Seventeen Syllables Summary
Seventeen Syllables by Hisaye Yamamoto is a short story about the experiences of Japanese-American immigrants, such as language barriers, legal restrictions, and cultural conflicts.
Seventeen Syllables follows Rosie Hayashi, who struggles to identify with her Japanese heritage and connect with her mother Tome. The relationship is strained particularly by Rosie's inability to speak Japanese and Tome's inability to speak English. Tome attempts to connect with her daughter by sharing her haikus, but Rosie is not able to understand the short poems.
A romance blossoms between Rosie and Jesus Carrasco, a young Mexican man. Rosie's relationship with her family becomes more complicated as she begins to notice the lack of love in her parents' marriage and her father's abuse. Rosie's mother reveals the tragic events that led to the marriage and begs her to never marry. Rosie is conflicted due to her burgeoning relationship with Jesus.
“Seventeen Syllables,” Hisaye Yamamoto’s most acclaimed short story, combines a number of themes that appear frequently in her fiction. These themes include: the difficulties faced by Japanese immigrants to the United States, the cultural separation between these immigrants and their children, and the restrictions experienced by Japanese American women within traditional Japanese culture. Important for an understanding of the story are some facts about the Japanese immigrant experience in America. Although the United States welcomed Japanese immigrants after 1885, immigration was stopped with the Asian Exclusion Act of 1924. Many of the first Japanese immigrants were unmarried men, who saved their earnings and sent back to Japan for brides they knew only through letters and photographs. Many of these married couples proved incompatible and were forced to make the best of an unsuitable marriage, keeping their problems concealed from the children. The Alien Land Act of 1913 prohibited Japanese immigrants from buying or leasing land for a period of more than three years. Since one-half of the immigrants lived in rural areas, the law forced families to move constantly and dispersed them often. A Japanese woman frequently had no other woman in whom to confide. In spite of these hardships, literature flourished and many immigrants wrote traditional Japanese poetry.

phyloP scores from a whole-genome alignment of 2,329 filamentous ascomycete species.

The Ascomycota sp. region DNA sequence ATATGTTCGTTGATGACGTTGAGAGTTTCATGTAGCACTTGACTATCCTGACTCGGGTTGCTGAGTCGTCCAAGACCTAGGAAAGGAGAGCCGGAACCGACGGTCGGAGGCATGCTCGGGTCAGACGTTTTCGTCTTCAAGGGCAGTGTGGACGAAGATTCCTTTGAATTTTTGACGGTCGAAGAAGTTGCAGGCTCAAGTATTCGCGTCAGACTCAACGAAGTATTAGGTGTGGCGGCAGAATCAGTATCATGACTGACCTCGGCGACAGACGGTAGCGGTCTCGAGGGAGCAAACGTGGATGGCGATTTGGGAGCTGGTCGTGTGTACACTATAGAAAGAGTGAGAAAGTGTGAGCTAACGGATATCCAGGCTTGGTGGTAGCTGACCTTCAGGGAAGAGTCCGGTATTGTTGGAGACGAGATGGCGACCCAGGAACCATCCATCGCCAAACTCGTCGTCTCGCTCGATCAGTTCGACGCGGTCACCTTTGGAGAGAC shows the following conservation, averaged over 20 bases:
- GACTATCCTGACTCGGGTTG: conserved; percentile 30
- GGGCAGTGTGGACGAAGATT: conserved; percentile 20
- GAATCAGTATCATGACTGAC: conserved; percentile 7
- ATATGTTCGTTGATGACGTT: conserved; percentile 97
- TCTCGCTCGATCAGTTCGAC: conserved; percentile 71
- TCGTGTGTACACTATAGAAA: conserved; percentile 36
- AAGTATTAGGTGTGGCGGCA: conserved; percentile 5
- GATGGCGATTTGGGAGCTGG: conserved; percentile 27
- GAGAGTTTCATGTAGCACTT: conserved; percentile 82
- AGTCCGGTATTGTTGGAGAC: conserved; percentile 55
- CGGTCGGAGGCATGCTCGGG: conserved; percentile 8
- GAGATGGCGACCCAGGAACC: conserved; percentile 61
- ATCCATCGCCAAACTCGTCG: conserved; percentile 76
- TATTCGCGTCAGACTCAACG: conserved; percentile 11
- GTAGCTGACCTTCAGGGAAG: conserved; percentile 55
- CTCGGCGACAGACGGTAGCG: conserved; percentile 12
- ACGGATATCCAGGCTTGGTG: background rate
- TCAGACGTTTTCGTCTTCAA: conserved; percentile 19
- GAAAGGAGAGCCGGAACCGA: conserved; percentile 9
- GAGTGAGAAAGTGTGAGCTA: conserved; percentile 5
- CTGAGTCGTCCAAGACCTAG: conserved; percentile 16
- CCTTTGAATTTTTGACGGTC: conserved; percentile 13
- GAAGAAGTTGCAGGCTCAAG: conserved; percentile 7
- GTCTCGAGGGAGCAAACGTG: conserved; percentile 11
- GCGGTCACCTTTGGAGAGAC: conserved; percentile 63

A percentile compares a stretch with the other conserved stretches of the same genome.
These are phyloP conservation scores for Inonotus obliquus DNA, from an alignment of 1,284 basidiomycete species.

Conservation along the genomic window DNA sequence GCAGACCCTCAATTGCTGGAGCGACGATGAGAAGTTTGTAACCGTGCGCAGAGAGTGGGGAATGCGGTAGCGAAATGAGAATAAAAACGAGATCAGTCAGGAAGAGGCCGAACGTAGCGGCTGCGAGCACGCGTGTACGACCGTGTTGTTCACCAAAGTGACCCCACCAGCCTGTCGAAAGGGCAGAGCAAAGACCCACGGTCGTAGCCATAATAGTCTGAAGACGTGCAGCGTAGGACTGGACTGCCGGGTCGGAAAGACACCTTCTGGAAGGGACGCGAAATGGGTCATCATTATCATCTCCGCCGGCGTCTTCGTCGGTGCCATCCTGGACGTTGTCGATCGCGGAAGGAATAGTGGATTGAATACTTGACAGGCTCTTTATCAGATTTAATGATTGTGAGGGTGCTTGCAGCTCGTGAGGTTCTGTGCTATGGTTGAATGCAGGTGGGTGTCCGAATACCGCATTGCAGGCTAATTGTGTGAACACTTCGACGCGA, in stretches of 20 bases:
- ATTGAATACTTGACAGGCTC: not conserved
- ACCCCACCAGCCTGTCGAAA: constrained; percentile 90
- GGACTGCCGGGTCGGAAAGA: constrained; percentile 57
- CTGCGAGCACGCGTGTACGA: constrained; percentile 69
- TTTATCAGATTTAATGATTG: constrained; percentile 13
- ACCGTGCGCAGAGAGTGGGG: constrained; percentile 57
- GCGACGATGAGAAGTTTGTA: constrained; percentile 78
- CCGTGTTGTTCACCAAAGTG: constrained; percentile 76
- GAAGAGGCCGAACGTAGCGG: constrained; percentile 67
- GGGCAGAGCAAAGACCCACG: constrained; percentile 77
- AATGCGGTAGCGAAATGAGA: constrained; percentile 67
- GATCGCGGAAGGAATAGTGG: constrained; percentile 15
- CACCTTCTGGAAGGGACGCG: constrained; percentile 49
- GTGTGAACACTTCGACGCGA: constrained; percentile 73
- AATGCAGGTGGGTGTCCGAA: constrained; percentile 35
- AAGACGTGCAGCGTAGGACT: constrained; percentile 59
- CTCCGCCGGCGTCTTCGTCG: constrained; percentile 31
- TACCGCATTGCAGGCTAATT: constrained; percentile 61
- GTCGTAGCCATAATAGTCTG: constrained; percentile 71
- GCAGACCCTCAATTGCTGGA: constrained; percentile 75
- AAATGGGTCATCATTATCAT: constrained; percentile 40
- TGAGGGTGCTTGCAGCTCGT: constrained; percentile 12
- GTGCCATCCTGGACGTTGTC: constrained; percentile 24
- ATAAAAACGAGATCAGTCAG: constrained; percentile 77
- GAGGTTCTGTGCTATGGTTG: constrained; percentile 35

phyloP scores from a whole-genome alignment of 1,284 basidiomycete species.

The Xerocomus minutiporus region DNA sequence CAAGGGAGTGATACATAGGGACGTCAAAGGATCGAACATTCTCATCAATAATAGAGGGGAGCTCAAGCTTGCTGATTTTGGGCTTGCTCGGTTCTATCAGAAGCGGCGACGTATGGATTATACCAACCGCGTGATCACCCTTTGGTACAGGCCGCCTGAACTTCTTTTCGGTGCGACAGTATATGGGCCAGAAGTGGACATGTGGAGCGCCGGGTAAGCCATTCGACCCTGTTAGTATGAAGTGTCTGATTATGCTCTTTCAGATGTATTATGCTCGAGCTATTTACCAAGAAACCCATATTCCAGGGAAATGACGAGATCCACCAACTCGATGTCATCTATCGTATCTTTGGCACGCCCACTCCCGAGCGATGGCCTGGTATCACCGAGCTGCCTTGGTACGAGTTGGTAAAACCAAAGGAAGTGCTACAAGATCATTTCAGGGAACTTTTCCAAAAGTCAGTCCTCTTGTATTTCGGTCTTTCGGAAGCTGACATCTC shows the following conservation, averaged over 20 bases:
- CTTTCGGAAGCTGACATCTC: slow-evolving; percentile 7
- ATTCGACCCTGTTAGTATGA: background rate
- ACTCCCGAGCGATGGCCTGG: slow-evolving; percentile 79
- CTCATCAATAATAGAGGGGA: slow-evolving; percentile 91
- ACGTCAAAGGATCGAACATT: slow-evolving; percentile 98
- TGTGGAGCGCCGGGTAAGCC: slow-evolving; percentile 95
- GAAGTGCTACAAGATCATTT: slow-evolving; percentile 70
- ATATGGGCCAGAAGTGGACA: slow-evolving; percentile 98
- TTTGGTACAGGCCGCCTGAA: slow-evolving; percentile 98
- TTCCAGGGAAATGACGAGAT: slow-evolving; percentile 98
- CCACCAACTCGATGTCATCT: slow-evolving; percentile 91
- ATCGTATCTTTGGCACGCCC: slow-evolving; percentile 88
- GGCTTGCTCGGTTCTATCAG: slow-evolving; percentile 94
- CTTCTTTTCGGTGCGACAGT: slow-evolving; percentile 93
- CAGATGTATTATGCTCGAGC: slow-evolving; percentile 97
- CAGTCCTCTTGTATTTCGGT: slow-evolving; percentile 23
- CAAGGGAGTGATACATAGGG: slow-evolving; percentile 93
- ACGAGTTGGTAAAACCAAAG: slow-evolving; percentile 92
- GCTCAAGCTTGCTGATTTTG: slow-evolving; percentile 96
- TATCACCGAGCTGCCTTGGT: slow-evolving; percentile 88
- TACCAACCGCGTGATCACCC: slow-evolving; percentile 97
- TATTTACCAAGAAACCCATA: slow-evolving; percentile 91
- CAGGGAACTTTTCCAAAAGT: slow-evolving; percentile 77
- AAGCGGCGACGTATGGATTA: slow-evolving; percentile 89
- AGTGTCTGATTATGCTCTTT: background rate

Yamamoto’s story deals with these concerns through a device used often by Yamamoto, the double plot. On one level the plot concerns the adolescent Rosie Hayashi and her secret plan to meet Jesus Carrasco, a member of a Mexican family hired for the harvest. Rosie’s inability to speak much Japanese and her failure to understand the interest her mother, Tome, takes in writing haiku, which she submits weekly to a Japanese-language paper in San Francisco, highlight the cultural and intergenerational differences between them. In the midst of the tomato harvest, when all workers are desperately needed, the editor arrives with a prize for Tome’s poetry, a print by Hiroshige. Angry, her husband burns the picture. Tome reveals to Rosie that she has married her husband as an alternative to suicide. Rejected by a well-to-do lover, she had given birth to a stillborn son. An aunt in the United States arranged the marriage. Disappointed and disillusioned, Tome asks Rosie to promise never to marry at a time Rosie is experiencing the blissful promise of young romance. The story is a carefully nuanced and technically sophisticated combination of ethnic, feminist, and intergenerational concerns.
The Hayashi family lives in a small farming community near Los Angeles. Mrs. Hayashi has begun to write haiku, but when she tries to share the joy of creating poetry with her daughter, Rosie is unable to appreciate her works because she cannot speak Japanese, her mother’s native tongue. Mrs. Hayashi’s English is no better than Rosie’s Japanese. When Rosie wants to share a haiku poem that she has found in her mother’s magazine, it is impossible for her to convey to her...
(The entire section is 1,109 words.)